Dutch celebrity designer Jan des Bouvrie, known for creating the iconic Cube sofa and introducing white, minimalist interiors to the Netherlands, has passed away at the age of 78 after a multi-year battle with colon cancer.
He died on Sunday, 4 October, in his hometown of Naarden, surrounded by his children and his wife and collaborator Monique des Bouvrie.
The designer, who celebrated 50 years of working in the industry last year, created furniture, interior and architectural designs as well as hosting Dutch interiors show TV Woonmagazine until 2003.
Des Bouvrie was a well-known media personality and society figure in Holland and designed a number of residences in the Gooi area, known for housing the wealthy and famous.
At the same time, he prided himself in designing both “for rich and poor”, through collaborations with Dutch mass-market brands such as hardware store Gamma, Sigma paints and electronics company Philips.
“Surely the largest interior icon in the Netherlands”
Design industry figures have taken to social media to share tributes to Jan des Bouvrie, alongside famous fans such as football player Patrick Kluivert and celebrity stylist and makeup artist Leco van Zadelhoff.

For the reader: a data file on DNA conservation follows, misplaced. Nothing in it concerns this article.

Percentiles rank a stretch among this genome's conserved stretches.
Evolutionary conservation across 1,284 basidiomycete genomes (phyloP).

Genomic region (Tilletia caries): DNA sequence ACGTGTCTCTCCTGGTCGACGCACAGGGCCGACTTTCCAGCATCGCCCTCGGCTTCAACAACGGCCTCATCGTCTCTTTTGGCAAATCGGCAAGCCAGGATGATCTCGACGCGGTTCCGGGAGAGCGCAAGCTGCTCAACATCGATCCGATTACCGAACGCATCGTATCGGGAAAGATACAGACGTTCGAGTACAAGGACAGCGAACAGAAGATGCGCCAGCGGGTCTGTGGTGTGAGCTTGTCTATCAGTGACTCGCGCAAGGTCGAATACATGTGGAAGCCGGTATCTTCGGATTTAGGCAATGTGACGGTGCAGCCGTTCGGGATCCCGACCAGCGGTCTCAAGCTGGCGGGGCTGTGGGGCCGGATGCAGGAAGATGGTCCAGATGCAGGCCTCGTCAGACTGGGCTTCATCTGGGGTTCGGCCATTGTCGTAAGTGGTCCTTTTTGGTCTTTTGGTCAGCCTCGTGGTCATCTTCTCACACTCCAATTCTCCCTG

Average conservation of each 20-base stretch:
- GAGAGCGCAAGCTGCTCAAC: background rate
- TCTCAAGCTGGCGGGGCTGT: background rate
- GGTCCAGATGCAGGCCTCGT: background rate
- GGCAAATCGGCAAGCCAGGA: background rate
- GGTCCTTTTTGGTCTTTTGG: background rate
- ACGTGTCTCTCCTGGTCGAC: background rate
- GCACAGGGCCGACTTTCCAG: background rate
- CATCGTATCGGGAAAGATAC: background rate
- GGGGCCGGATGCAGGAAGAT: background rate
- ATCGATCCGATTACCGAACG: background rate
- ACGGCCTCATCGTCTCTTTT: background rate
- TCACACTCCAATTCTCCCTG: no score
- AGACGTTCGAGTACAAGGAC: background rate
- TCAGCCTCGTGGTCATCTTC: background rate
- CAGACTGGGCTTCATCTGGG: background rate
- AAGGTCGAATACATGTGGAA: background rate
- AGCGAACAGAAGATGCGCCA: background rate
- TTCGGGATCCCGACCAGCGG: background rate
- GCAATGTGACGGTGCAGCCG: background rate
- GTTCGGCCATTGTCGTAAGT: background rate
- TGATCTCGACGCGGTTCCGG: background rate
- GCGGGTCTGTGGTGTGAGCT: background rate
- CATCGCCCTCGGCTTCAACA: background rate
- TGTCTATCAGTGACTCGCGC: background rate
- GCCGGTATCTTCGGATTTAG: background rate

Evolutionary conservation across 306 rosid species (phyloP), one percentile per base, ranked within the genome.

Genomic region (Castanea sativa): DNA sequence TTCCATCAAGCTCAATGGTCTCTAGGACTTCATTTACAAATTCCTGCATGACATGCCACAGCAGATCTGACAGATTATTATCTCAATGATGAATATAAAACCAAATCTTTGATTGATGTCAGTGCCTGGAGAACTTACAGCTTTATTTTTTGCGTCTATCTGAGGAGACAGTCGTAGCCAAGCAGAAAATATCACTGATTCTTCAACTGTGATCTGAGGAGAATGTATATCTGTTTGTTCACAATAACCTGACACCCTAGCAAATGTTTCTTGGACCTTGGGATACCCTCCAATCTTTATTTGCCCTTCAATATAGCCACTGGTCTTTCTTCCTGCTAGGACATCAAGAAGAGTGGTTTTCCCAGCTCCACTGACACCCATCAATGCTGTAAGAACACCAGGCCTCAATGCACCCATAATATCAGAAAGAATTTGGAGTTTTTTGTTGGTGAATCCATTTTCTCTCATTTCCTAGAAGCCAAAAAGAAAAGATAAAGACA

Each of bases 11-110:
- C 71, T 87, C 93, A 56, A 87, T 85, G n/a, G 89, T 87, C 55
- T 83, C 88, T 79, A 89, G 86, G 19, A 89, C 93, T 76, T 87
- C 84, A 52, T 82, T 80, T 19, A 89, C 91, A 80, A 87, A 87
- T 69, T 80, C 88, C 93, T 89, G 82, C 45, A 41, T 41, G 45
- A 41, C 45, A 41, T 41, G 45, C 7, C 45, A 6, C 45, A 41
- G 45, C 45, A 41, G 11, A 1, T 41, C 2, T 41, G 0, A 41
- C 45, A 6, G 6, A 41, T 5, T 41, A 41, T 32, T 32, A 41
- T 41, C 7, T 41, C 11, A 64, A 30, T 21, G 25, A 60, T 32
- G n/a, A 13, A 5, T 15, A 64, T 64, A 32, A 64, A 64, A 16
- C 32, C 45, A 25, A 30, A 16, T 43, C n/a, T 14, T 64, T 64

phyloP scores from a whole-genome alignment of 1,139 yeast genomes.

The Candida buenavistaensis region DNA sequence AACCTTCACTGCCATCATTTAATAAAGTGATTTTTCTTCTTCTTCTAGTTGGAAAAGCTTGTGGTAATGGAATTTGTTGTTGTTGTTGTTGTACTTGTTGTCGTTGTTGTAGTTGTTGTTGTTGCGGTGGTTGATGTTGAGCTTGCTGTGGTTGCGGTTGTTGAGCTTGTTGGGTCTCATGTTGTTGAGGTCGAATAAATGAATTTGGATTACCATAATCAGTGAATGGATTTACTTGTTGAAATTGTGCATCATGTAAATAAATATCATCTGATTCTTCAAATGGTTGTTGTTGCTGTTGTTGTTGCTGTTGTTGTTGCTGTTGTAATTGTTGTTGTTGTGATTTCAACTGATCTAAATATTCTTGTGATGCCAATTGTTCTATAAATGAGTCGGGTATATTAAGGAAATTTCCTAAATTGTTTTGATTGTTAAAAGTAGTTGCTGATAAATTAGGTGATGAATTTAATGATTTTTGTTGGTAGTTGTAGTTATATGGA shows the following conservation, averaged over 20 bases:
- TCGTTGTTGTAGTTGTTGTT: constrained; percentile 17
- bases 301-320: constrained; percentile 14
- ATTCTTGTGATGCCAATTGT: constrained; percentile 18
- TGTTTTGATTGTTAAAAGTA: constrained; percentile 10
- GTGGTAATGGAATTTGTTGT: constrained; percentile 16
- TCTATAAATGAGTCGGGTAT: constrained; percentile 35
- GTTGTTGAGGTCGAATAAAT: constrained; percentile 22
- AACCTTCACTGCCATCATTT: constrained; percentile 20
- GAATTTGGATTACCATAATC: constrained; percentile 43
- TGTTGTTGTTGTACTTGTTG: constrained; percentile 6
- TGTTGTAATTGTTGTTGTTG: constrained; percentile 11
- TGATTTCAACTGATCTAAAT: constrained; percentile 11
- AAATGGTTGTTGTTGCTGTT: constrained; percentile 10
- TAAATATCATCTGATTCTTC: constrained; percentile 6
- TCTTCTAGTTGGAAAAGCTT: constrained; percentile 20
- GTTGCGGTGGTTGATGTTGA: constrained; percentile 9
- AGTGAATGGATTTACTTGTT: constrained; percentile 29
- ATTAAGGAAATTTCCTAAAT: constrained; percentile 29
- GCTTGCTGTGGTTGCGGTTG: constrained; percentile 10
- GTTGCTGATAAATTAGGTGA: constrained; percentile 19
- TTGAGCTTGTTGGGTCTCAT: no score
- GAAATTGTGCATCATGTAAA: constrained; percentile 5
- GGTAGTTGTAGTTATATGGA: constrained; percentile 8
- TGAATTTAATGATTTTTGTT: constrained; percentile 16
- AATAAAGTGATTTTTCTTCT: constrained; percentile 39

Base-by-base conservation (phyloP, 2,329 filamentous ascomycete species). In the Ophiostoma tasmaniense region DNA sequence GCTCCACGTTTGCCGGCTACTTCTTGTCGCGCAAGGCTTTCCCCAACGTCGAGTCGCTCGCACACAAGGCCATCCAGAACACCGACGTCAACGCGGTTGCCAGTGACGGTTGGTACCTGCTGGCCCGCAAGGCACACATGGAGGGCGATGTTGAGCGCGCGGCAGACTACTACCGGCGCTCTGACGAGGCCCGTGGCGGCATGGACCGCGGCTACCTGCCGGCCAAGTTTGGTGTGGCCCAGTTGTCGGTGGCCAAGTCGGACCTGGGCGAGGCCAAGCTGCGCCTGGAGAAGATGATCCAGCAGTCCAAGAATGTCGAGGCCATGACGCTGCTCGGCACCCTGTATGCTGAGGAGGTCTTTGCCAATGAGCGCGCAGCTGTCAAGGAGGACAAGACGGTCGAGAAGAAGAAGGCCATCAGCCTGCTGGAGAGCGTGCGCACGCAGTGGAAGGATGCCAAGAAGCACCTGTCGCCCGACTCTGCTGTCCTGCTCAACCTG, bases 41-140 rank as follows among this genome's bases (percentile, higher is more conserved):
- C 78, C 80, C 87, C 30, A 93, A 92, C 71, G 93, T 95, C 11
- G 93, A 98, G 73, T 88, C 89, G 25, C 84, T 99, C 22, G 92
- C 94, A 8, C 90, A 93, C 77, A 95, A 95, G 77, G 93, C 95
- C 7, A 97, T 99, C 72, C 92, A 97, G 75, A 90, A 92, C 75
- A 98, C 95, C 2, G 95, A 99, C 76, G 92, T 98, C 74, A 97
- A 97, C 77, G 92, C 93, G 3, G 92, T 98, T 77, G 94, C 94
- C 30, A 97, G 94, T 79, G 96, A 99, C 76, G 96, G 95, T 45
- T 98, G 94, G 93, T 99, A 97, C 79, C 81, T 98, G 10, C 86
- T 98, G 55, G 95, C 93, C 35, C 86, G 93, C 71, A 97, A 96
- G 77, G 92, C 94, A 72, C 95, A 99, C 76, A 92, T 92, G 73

Studio Job founder Job Smeets, shared a hand-drawn note on Instagram reading “RIP [rest in peace] Jan” (below.)
“This remarkable man has a mastery of the softer side of modernism that seems as natural as a bird whistling and a chameleon changing colour,” Smeets wrote in a foreword to the 2012 book Jan des Bouvrie: art & design.
Furniture company Bakers Zitten & Wonen mourned the death of “surely the largest interior icon in the Netherlands” while Paul Rem, art historian and curator of Paleis Het Loo museum, heralded him as “the grandmaster of the white interior”.
Dutch design studio Piet Boon posted an image of Des Bouvrie and said: “That is an incredible thing that when the Dutch think of the colour white, they think of you.”
“I have always sought the light”
Jan des Bouvrie was born in the city of Naarden, just east of Amsterdam, in 1942.
His family ran a furniture business and he decided to attend the Gerrit Rietveld Academie for art and design in Amsterdam to follow in their footsteps.
After a brief stint working for his parents’ company, he ventured into designing furniture himself.
His most well-known design is the Kubusbank or Cube sofa (below), which was created for Gelderland in 1969 and is still in production today.
The minimalist, yet expressive design jumpstarted his career and is included in the permanent collection of Amsterdam’s Stedelijk Museum and in the Centraal Museum in Utrecht.
Throughout his career, the designer was drawn to the colour white, using it liberally in furniture and interior designs as well as frequently wearing the colour head to toe.
“I was born in a little room above a shop with no windows. I have always sought the light,” he once said.